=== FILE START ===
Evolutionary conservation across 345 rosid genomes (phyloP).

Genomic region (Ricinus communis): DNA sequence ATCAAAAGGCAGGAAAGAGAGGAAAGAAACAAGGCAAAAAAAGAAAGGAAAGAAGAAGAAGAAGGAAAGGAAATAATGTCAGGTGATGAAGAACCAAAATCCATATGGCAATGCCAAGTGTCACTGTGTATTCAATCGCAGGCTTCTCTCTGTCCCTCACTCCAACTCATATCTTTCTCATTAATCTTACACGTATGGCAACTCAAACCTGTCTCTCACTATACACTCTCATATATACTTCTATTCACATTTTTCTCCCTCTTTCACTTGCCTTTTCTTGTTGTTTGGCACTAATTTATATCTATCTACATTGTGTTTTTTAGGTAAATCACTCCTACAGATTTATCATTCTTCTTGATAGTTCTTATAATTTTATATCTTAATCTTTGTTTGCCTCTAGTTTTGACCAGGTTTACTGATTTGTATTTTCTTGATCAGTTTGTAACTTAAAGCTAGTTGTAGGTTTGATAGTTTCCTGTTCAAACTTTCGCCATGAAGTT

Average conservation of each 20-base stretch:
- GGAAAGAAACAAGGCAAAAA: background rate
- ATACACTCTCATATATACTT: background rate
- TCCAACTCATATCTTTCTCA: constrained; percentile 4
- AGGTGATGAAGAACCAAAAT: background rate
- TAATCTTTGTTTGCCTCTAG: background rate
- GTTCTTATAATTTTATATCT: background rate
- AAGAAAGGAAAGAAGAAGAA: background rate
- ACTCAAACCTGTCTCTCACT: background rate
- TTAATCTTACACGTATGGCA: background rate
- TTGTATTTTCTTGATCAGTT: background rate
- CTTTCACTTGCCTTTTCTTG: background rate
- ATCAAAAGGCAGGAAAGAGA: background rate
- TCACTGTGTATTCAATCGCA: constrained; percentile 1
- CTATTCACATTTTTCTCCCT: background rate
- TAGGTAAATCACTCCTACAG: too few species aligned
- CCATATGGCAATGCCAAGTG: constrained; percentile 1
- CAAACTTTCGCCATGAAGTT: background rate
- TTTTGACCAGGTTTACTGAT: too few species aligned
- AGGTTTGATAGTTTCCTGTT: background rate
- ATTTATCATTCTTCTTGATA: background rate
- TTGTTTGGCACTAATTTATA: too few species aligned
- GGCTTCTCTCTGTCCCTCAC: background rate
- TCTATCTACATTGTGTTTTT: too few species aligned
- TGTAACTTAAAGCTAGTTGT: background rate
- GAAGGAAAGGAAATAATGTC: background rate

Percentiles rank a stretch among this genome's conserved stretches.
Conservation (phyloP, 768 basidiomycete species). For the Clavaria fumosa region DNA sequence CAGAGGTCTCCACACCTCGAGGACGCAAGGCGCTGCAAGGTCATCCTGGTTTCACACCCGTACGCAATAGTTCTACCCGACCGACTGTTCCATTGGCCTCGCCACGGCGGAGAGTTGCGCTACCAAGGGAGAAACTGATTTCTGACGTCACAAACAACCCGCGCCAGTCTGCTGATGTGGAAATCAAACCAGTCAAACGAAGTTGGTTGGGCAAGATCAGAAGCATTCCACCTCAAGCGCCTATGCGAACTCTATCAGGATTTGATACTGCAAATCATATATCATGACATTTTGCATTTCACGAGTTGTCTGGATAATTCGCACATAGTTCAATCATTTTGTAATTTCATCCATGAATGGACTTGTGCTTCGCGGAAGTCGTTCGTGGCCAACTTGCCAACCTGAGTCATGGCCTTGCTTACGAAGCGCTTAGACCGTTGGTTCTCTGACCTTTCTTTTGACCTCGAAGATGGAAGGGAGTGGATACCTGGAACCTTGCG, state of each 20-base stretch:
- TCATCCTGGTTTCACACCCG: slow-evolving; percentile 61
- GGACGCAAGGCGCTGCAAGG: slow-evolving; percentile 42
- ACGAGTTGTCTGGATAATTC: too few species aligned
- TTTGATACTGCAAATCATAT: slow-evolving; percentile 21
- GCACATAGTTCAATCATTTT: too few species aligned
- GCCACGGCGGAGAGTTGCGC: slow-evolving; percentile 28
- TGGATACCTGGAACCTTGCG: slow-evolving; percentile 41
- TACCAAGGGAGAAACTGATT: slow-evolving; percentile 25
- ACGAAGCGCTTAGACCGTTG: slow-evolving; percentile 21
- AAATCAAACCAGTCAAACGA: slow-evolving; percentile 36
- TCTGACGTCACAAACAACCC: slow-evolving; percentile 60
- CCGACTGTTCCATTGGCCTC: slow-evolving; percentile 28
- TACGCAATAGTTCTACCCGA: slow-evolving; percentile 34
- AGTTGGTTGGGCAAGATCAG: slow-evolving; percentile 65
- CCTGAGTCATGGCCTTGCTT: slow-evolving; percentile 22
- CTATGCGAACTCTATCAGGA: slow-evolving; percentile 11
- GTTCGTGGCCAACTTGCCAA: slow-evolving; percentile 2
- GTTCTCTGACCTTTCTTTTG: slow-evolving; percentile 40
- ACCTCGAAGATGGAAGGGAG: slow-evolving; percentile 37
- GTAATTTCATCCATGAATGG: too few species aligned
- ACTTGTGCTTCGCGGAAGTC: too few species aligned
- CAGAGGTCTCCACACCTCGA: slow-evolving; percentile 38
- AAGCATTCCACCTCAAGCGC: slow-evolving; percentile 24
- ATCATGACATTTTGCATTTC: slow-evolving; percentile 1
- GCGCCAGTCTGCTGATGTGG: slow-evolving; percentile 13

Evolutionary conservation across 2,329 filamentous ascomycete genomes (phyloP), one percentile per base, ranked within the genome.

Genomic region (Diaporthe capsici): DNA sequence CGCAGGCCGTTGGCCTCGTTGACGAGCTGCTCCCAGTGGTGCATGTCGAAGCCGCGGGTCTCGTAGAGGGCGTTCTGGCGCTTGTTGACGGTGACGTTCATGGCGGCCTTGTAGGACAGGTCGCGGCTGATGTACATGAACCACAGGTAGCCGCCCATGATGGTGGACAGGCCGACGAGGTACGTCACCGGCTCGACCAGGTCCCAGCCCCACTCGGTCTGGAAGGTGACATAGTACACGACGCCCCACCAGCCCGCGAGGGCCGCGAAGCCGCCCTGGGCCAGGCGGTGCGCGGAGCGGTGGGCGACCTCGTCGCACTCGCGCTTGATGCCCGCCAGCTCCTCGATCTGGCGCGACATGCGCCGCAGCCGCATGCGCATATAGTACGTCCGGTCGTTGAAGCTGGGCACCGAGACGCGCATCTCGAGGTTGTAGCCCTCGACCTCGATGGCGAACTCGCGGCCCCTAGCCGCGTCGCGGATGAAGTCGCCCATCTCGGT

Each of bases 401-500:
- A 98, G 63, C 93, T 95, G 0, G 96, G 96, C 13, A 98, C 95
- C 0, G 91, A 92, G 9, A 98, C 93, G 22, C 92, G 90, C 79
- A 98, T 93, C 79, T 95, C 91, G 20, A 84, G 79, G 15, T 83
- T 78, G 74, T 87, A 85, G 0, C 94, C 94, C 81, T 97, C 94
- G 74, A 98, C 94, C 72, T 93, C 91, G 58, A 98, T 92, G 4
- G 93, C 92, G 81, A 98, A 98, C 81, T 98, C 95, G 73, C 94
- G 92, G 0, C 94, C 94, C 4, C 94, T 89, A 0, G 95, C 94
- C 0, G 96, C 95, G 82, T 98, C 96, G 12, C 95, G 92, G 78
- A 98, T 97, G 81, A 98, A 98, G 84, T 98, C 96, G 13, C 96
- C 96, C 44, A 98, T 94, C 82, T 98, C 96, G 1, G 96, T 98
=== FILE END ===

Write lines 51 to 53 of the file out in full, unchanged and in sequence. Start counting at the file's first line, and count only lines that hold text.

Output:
- ACTTGTGCTTCGCGGAAGTC: too few species aligned
- CAGAGGTCTCCACACCTCGA: slow-evolving; percentile 38
- AAGCATTCCACCTCAAGCGC: slow-evolving; percentile 24